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Wireless interference


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Three wireless networks, two Asus AC-3100 units, and one ISP/ modem wireless. 2.4 Ghz as well as 5Ghz do the same thing.


All three max out around 30Mbps or so, where wired directly to the modem, ~187Mbps on a 200 Mbps connection.


Tomorrow I'll move one of the AC-3100's ~50+ foot away from the rest of the networking equipment and see what the results are.

My thought is some sort of interference in the locality, but what, there is nothing there I can see at a quick glance.


Tomorrow I should know more.


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Indeed they should definitely offer a lot mor ethan 30Mbps.  I used to peak around 60Mbps with my former Huawei router with only 300Mbps over 802.11n (2.4GHz).


With my current set-up, a Huawei B525 with 802.11ac, I get around 110Mbps between it and my desktop PC (TP-Link Archer AC1900 USB) based on a load test between the PC and a laptop connected to the router.  This is with the Huawei B525 in the loft at one end of the house attached to a pair of LTE antennas and my desktop PC on the ground floor at the opposite end.


Based on my experience troubleshooting Wi-Fi performance in the past, nearby power supplies can severely deteoriate the Wi-Fi performance.  For example, I remember my brother struggling to get over 3Mbps over Wi-Fi, only to discover his router was on a shelf with its power supply socket directly underneath the shelf.  Due to the shelf location, he couldn't move the router and there was just the one power socket nearby, directly underneath the shelf.  As an experiment, he placed a sheet of aluminium foil underneath the router.  His Internet speed tests over Wi-Fi jumped straight to about 76Mbps, the same as with a network cable.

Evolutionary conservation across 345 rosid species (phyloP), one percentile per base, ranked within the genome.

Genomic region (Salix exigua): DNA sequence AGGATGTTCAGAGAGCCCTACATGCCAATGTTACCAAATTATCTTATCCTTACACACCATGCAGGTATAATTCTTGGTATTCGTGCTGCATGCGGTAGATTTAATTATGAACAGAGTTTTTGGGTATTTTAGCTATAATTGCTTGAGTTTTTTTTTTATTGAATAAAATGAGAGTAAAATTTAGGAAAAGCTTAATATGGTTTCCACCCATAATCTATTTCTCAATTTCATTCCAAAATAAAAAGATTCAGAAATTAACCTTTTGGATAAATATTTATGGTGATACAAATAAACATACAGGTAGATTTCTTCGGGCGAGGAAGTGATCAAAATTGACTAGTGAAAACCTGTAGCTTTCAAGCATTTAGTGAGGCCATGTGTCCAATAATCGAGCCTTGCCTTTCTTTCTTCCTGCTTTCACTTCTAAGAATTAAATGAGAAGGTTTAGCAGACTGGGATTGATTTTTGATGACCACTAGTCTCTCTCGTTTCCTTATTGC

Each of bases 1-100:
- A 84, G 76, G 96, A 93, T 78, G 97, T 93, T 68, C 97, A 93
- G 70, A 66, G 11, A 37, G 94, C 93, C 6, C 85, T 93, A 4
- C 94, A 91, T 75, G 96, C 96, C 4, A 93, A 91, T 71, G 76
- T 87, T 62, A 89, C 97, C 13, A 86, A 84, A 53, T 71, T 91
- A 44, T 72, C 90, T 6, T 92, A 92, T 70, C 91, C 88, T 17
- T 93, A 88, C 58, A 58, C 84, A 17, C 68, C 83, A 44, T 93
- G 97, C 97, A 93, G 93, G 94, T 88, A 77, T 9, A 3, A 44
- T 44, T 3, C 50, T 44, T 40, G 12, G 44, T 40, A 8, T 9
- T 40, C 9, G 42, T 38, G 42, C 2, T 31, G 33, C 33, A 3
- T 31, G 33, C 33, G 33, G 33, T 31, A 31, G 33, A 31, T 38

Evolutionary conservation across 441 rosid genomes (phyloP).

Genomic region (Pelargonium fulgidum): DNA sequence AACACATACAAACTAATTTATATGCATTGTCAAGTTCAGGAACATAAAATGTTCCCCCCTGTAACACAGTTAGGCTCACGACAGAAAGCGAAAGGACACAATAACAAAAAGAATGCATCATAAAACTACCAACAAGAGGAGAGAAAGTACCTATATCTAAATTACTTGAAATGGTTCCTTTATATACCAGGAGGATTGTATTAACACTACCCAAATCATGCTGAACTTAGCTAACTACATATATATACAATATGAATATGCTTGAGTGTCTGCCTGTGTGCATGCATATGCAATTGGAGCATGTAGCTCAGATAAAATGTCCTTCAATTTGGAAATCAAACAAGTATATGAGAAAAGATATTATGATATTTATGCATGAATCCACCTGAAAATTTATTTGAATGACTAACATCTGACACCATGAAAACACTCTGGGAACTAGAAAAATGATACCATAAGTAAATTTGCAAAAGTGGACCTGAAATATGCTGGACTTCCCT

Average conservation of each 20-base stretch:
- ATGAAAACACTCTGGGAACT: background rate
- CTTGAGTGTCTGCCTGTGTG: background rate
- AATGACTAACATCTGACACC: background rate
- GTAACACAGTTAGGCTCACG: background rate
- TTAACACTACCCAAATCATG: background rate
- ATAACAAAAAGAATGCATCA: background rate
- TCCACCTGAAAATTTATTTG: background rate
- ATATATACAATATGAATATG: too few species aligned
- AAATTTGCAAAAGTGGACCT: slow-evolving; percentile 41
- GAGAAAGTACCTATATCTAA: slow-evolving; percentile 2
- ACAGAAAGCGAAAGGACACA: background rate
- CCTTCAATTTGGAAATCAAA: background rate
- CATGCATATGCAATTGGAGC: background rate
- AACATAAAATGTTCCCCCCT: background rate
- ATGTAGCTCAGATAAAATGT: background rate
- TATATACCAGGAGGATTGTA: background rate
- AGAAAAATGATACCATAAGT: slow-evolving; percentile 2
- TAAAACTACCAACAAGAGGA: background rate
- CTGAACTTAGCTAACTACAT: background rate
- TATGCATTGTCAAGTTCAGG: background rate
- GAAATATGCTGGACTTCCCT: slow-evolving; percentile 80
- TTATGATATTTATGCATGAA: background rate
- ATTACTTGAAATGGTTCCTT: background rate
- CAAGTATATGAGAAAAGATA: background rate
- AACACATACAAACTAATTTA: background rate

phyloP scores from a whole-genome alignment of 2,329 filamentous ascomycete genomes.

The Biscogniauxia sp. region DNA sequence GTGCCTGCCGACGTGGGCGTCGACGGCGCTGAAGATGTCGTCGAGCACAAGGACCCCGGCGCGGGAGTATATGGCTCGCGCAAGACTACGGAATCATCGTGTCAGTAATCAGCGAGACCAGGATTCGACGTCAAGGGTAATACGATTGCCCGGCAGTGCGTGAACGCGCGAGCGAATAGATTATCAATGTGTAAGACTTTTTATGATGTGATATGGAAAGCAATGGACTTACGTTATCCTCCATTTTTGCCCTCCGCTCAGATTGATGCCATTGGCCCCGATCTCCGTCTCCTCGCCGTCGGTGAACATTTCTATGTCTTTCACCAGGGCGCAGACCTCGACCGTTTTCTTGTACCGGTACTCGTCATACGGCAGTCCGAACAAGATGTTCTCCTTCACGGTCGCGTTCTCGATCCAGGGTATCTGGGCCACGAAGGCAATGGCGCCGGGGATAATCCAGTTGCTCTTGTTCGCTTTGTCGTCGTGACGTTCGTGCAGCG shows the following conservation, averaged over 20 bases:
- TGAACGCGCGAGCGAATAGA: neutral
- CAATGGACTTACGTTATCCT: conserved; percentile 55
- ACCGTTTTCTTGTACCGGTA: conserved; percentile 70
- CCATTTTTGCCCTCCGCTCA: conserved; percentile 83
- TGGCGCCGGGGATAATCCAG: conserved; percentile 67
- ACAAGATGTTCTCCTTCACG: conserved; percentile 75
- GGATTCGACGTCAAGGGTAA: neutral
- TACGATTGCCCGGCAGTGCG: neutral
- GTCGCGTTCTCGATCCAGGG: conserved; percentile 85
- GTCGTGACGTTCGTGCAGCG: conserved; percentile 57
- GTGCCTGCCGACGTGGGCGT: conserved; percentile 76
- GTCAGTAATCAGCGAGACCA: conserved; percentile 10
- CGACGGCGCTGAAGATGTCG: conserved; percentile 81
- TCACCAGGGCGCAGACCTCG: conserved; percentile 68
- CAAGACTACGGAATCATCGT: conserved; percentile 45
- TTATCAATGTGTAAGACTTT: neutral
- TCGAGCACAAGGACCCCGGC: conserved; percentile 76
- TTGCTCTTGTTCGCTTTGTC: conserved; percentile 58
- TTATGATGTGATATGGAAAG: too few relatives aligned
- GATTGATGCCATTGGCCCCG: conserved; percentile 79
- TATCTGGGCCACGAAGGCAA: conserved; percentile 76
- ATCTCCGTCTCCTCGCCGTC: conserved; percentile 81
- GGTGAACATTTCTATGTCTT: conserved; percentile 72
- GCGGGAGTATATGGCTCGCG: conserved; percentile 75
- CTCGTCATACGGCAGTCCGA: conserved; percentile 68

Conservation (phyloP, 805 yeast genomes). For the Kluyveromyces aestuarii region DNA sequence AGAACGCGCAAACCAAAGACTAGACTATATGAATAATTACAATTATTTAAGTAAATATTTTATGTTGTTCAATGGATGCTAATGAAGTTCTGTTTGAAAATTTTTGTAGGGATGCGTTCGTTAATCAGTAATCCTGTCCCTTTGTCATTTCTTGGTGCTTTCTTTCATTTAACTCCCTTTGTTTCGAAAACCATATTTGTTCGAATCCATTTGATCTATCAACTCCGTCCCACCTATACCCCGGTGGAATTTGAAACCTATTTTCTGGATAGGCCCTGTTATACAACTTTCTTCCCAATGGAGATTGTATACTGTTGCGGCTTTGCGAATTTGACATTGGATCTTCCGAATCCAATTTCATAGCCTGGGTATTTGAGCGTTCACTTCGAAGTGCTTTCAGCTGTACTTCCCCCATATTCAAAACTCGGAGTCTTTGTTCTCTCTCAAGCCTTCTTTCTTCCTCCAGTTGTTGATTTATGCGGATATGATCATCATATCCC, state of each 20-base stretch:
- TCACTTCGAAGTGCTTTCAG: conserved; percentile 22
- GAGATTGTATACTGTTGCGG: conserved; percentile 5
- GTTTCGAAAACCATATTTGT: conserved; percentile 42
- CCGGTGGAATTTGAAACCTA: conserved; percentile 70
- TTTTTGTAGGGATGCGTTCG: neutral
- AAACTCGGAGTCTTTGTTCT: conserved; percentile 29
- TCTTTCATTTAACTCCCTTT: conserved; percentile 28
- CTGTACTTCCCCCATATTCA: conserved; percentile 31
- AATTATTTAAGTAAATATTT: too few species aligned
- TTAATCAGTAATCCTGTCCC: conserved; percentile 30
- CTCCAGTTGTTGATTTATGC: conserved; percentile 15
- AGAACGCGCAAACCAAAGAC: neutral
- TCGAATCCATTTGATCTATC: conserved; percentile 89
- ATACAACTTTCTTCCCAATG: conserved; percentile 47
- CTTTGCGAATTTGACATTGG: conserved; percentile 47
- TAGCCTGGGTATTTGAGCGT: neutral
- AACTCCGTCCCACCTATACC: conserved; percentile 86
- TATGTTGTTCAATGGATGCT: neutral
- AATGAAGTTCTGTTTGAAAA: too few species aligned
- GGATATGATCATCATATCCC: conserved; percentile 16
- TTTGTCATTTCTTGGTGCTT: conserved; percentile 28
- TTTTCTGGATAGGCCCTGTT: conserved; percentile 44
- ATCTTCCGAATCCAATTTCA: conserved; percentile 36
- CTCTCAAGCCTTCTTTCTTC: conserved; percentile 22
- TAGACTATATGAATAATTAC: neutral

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I've terminated a 50' CAT6 and a 100' CAT5 patch for the test this morning.


Considering two wireless nodes and the ISP wireless are showing very close results, interference is my first thought, and just as you say, power supplies galore in a 24" x 36" area, where all three reside.


Now if the internal ISP wireless was performing well, I would lean towards a physical port configuration issue on the modem itself. (Which has four)


I'll also look into turning off DHCP on the modem/ router , adding a switch with DHCP if the problem persists. I have a Netgate appliance I'll test with in that case.

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Called an ISP tech to come in.


Took the 100' CAT5 out with an extension cord, same tripe.

Strange, one minute  ~40Mbps , the next test is 17 or even 3Mbps

Will be Interesting to hear what the tech says next week. .


I've been with this ISP (same ISP) for roughly 9 years, always from day one have gotten the speeds and service I've paid for. Here at a new service, two miles from the client:


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